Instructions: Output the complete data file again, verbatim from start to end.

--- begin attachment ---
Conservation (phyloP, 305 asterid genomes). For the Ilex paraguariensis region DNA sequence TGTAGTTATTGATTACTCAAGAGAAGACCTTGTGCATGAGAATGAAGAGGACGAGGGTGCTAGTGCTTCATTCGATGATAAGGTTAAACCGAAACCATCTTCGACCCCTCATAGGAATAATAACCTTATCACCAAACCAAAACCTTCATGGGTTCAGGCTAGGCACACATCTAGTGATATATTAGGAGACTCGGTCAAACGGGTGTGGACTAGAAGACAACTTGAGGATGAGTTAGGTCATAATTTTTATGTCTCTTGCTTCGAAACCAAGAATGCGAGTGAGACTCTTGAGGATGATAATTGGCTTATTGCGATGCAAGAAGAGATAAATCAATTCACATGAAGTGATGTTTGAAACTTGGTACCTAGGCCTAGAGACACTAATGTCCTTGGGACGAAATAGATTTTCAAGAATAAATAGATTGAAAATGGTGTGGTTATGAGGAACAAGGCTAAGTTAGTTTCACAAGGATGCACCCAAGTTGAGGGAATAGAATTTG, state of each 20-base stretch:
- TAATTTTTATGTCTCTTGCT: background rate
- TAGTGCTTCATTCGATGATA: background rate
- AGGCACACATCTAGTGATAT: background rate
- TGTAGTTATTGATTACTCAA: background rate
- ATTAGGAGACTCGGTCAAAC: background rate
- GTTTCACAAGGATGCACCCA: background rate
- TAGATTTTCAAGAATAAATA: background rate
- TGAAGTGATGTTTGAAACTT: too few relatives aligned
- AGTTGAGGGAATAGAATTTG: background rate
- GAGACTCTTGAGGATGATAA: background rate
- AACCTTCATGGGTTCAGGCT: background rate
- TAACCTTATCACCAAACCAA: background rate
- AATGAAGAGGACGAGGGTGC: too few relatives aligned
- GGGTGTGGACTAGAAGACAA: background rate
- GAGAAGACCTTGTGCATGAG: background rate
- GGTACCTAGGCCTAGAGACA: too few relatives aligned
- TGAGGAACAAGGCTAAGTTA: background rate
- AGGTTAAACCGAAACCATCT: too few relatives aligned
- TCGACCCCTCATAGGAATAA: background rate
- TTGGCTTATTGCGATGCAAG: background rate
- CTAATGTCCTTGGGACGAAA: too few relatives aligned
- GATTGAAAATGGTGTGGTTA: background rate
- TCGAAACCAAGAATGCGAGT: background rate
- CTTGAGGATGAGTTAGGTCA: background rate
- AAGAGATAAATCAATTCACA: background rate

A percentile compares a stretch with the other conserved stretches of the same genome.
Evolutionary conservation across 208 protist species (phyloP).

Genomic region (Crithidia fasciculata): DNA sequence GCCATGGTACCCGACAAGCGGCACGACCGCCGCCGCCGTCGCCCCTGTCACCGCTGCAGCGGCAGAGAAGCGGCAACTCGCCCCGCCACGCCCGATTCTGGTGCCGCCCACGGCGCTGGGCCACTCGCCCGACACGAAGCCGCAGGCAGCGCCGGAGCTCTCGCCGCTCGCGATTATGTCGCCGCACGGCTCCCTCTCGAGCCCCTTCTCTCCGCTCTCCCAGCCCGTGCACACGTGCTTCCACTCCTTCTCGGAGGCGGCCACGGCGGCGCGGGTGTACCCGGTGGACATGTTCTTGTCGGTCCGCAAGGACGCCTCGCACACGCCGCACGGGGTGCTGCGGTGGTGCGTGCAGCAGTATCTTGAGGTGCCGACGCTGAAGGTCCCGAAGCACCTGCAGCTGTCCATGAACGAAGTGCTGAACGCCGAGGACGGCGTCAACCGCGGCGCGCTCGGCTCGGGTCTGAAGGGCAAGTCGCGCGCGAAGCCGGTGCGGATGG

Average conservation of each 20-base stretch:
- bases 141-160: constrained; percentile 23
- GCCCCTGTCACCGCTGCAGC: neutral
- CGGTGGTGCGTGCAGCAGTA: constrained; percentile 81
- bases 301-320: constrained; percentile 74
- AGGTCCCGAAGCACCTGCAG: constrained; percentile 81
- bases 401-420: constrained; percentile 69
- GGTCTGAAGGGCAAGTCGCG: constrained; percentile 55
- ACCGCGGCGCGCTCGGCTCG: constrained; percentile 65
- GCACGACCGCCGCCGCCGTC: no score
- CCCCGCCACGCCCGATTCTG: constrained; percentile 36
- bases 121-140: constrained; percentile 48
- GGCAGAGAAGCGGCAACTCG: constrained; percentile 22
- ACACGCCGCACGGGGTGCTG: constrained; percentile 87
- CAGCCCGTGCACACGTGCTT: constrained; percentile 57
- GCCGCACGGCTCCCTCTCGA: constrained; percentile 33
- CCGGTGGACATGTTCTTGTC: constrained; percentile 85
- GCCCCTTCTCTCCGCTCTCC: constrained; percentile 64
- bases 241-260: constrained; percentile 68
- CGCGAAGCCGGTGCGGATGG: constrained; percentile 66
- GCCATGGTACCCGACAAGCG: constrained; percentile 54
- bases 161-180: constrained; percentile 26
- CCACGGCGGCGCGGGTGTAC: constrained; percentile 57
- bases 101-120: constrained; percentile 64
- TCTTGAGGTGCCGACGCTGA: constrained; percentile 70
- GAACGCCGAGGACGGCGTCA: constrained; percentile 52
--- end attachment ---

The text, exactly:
Conservation (phyloP, 305 asterid genomes). For the Ilex paraguariensis region DNA sequence TGTAGTTATTGATTACTCAAGAGAAGACCTTGTGCATGAGAATGAAGAGGACGAGGGTGCTAGTGCTTCATTCGATGATAAGGTTAAACCGAAACCATCTTCGACCCCTCATAGGAATAATAACCTTATCACCAAACCAAAACCTTCATGGGTTCAGGCTAGGCACACATCTAGTGATATATTAGGAGACTCGGTCAAACGGGTGTGGACTAGAAGACAACTTGAGGATGAGTTAGGTCATAATTTTTATGTCTCTTGCTTCGAAACCAAGAATGCGAGTGAGACTCTTGAGGATGATAATTGGCTTATTGCGATGCAAGAAGAGATAAATCAATTCACATGAAGTGATGTTTGAAACTTGGTACCTAGGCCTAGAGACACTAATGTCCTTGGGACGAAATAGATTTTCAAGAATAAATAGATTGAAAATGGTGTGGTTATGAGGAACAAGGCTAAGTTAGTTTCACAAGGATGCACCCAAGTTGAGGGAATAGAATTTG, state of each 20-base stretch:
- TAATTTTTATGTCTCTTGCT: background rate
- TAGTGCTTCATTCGATGATA: background rate
- AGGCACACATCTAGTGATAT: background rate
- TGTAGTTATTGATTACTCAA: background rate
- ATTAGGAGACTCGGTCAAAC: background rate
- GTTTCACAAGGATGCACCCA: background rate
- TAGATTTTCAAGAATAAATA: background rate
- TGAAGTGATGTTTGAAACTT: too few relatives aligned
- AGTTGAGGGAATAGAATTTG: background rate
- GAGACTCTTGAGGATGATAA: background rate
- AACCTTCATGGGTTCAGGCT: background rate
- TAACCTTATCACCAAACCAA: background rate
- AATGAAGAGGACGAGGGTGC: too few relatives aligned
- GGGTGTGGACTAGAAGACAA: background rate
- GAGAAGACCTTGTGCATGAG: background rate
- GGTACCTAGGCCTAGAGACA: too few relatives aligned
- TGAGGAACAAGGCTAAGTTA: background rate
- AGGTTAAACCGAAACCATCT: too few relatives aligned
- TCGACCCCTCATAGGAATAA: background rate
- TTGGCTTATTGCGATGCAAG: background rate
- CTAATGTCCTTGGGACGAAA: too few relatives aligned
- GATTGAAAATGGTGTGGTTA: background rate
- TCGAAACCAAGAATGCGAGT: background rate
- CTTGAGGATGAGTTAGGTCA: background rate
- AAGAGATAAATCAATTCACA: background rate

A percentile compares a stretch with the other conserved stretches of the same genome.
Evolutionary conservation across 208 protist species (phyloP).

Genomic region (Crithidia fasciculata): DNA sequence GCCATGGTACCCGACAAGCGGCACGACCGCCGCCGCCGTCGCCCCTGTCACCGCTGCAGCGGCAGAGAAGCGGCAACTCGCCCCGCCACGCCCGATTCTGGTGCCGCCCACGGCGCTGGGCCACTCGCCCGACACGAAGCCGCAGGCAGCGCCGGAGCTCTCGCCGCTCGCGATTATGTCGCCGCACGGCTCCCTCTCGAGCCCCTTCTCTCCGCTCTCCCAGCCCGTGCACACGTGCTTCCACTCCTTCTCGGAGGCGGCCACGGCGGCGCGGGTGTACCCGGTGGACATGTTCTTGTCGGTCCGCAAGGACGCCTCGCACACGCCGCACGGGGTGCTGCGGTGGTGCGTGCAGCAGTATCTTGAGGTGCCGACGCTGAAGGTCCCGAAGCACCTGCAGCTGTCCATGAACGAAGTGCTGAACGCCGAGGACGGCGTCAACCGCGGCGCGCTCGGCTCGGGTCTGAAGGGCAAGTCGCGCGCGAAGCCGGTGCGGATGG

Average conservation of each 20-base stretch:
- bases 141-160: constrained; percentile 23
- GCCCCTGTCACCGCTGCAGC: neutral
- CGGTGGTGCGTGCAGCAGTA: constrained; percentile 81
- bases 301-320: constrained; percentile 74
- AGGTCCCGAAGCACCTGCAG: constrained; percentile 81
- bases 401-420: constrained; percentile 69
- GGTCTGAAGGGCAAGTCGCG: constrained; percentile 55
- ACCGCGGCGCGCTCGGCTCG: constrained; percentile 65
- GCACGACCGCCGCCGCCGTC: no score
- CCCCGCCACGCCCGATTCTG: constrained; percentile 36
- bases 121-140: constrained; percentile 48
- GGCAGAGAAGCGGCAACTCG: constrained; percentile 22
- ACACGCCGCACGGGGTGCTG: constrained; percentile 87
- CAGCCCGTGCACACGTGCTT: constrained; percentile 57
- GCCGCACGGCTCCCTCTCGA: constrained; percentile 33
- CCGGTGGACATGTTCTTGTC: constrained; percentile 85
- GCCCCTTCTCTCCGCTCTCC: constrained; percentile 64
- bases 241-260: constrained; percentile 68
- CGCGAAGCCGGTGCGGATGG: constrained; percentile 66
- GCCATGGTACCCGACAAGCG: constrained; percentile 54
- bases 161-180: constrained; percentile 26
- CCACGGCGGCGCGGGTGTAC: constrained; percentile 57
- bases 101-120: constrained; percentile 64
- TCTTGAGGTGCCGACGCTGA: constrained; percentile 70
- GAACGCCGAGGACGGCGTCA: constrained; percentile 52